Since that time, this Board and the City's Human Rights Commission have actively and extensively documented and studied discrimination against and disadvantages faced by these groups to gauge the effectiveness of the prior Minority, Women and Local Business Enterprise Ordinances (the "M/W/LBE Ordinances") and to assess the need for further and continuing action.
   The earlier studies are documented in the legislative history of the previous amendments and re-enactments of the ordinance, including Ordinance Nos. 175-89, 155-92, 210-97, 457-97, 82-98, 296-98, 210-99 and 283-99. The 1989 Ordinance was challenged in federal court and upheld by the Ninth Circuit Court of Appeals. See Associated General Contractors of California v. Coalition for Economic Equity, 950 F.2d 1401 (9th Cir. 1991).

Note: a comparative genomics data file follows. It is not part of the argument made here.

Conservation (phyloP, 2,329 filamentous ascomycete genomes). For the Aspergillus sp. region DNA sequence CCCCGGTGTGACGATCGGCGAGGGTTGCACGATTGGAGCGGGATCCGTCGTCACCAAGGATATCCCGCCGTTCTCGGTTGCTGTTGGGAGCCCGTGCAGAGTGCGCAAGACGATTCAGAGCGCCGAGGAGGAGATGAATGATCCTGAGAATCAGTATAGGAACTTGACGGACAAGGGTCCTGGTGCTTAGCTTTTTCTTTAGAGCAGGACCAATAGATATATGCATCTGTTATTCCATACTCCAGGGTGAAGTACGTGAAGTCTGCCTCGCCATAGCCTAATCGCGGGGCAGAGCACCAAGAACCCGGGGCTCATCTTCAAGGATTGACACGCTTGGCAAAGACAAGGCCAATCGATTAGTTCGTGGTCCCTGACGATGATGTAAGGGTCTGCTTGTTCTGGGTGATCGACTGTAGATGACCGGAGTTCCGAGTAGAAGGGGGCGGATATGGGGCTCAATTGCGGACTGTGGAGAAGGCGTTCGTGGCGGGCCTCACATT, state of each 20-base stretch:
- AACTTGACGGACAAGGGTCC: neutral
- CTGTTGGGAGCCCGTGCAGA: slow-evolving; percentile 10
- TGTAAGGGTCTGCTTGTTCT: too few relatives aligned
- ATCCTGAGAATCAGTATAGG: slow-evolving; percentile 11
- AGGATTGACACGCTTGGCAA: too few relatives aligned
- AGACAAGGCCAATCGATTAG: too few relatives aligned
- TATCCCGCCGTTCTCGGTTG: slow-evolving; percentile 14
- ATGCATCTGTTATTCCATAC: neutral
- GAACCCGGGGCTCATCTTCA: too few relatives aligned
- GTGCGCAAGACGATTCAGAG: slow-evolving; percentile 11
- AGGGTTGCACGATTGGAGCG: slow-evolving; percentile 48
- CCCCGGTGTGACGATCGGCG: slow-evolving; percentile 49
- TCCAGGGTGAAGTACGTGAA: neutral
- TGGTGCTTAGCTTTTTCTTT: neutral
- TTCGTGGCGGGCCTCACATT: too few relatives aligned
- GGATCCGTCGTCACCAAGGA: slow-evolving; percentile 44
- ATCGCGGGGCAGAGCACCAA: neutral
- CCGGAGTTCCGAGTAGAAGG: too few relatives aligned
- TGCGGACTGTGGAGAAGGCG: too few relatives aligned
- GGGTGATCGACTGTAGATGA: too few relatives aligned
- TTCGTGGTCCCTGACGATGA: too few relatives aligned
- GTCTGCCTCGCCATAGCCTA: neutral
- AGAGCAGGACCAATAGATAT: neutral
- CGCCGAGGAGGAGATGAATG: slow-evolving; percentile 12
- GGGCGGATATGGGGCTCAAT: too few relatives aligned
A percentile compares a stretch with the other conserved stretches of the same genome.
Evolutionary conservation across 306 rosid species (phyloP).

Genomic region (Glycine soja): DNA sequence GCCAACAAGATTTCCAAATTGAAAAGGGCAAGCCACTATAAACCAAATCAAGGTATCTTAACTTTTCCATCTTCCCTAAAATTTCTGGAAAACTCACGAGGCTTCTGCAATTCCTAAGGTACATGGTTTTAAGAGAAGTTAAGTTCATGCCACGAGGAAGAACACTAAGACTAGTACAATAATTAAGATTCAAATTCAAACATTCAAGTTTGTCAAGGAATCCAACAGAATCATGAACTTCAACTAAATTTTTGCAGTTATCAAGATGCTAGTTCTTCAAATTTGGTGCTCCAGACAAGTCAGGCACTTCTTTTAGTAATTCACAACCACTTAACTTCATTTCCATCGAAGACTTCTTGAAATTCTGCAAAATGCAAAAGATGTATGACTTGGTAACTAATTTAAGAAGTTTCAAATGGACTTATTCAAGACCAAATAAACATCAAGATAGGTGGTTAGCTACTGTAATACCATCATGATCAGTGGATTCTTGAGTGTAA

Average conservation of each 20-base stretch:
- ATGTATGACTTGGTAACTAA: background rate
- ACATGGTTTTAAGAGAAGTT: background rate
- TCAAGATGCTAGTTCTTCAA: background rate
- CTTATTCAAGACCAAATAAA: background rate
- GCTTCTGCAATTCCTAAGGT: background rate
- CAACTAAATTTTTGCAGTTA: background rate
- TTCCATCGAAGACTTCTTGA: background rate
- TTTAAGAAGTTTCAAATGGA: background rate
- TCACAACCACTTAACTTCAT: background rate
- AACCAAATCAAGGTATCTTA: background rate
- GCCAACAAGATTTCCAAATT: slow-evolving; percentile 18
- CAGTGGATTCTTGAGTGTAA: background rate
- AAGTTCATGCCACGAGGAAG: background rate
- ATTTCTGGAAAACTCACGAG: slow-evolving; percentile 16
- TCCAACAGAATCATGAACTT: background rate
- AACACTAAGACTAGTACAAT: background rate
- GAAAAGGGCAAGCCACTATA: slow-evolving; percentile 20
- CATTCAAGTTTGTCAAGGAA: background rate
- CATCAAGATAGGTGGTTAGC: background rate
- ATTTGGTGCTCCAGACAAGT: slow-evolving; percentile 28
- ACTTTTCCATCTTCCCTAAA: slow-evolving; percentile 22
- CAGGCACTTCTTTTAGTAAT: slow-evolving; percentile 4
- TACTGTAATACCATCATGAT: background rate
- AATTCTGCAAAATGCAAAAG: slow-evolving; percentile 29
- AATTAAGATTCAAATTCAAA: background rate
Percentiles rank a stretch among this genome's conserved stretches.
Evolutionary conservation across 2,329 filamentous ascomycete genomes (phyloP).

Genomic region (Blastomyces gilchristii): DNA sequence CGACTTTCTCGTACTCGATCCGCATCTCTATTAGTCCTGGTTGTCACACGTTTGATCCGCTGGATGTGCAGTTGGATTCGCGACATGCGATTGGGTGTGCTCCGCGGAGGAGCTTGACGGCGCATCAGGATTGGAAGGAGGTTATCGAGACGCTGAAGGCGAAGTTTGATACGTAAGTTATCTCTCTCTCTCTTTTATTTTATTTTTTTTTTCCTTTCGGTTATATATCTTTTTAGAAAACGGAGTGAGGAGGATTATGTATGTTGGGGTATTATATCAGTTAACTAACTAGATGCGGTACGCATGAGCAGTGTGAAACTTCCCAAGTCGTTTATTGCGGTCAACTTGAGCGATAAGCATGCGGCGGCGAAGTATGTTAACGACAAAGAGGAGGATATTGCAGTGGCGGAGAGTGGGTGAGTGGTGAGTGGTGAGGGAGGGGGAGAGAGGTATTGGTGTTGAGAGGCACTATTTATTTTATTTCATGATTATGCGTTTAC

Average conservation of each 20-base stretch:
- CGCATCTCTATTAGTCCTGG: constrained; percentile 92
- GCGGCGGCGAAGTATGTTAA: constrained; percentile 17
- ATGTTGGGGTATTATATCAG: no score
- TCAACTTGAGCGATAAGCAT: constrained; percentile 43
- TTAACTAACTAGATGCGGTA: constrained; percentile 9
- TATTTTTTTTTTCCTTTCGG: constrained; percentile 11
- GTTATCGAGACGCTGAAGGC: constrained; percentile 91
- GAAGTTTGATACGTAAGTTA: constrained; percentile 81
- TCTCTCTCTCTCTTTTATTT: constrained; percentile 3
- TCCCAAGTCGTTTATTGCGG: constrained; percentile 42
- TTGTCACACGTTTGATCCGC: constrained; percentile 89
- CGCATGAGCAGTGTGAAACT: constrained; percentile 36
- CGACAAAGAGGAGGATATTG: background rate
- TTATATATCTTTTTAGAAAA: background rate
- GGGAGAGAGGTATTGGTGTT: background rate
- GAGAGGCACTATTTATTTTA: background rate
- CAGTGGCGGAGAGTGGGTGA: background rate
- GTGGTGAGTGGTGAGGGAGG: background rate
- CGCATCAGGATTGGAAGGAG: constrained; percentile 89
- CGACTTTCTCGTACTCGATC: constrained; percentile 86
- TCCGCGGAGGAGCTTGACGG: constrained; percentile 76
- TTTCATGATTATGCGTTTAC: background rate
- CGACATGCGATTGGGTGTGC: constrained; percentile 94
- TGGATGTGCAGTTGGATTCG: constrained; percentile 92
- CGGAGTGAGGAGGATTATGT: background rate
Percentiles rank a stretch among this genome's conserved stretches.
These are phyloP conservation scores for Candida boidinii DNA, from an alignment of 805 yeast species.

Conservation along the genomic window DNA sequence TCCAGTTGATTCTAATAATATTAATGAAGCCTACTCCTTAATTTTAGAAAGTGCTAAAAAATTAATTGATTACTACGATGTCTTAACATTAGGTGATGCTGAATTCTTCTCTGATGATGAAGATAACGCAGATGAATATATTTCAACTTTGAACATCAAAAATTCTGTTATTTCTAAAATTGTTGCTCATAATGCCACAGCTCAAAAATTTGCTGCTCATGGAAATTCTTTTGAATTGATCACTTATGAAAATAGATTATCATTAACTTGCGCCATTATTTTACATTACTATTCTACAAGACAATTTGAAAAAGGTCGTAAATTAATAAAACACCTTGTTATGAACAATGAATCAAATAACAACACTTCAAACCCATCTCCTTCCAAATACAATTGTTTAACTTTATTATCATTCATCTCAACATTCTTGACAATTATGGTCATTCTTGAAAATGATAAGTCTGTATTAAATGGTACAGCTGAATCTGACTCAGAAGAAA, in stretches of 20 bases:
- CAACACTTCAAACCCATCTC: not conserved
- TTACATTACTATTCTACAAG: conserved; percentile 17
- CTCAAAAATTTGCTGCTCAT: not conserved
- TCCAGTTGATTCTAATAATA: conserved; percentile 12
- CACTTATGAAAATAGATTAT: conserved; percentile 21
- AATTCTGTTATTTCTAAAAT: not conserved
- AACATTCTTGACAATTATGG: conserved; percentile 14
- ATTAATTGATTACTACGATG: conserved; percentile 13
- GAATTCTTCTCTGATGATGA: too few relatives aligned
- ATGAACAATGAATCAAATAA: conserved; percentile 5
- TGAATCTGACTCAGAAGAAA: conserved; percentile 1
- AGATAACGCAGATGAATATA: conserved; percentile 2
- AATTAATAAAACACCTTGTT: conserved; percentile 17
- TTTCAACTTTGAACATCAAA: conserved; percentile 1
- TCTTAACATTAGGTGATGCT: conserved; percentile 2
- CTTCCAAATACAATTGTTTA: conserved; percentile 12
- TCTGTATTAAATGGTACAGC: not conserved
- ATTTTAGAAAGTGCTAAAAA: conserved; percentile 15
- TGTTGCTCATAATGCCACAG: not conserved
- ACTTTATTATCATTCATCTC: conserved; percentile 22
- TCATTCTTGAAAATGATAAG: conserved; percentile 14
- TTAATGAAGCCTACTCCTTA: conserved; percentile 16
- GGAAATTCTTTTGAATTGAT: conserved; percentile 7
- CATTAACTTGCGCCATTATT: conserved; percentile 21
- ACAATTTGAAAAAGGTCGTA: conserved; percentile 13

The findings underlying the 1984 and 1989 ordinances have been reviewed and analyzed in the preparation of the current ordinance and are hereby incorporated by reference into the legislative history of this ordinance. These materials, prepared up to and including May 1989, include disparity studies, transcripts of live testimony by dozens of witnesses, case studies of discrimination, and voluminous other materials. An index and a separate synopsis of this material are on file with the Clerk of this Board in File No. 98-0612.
   Since 1989, the City has devoted substantial additional resources to the task of understanding and documenting discrimination against women and minorities in awarding City contracts and in the private market for such contracts. Given the prior findings of discrimination and the need for this ordinance, this Board examined whether the identified discrimination had been eradicated.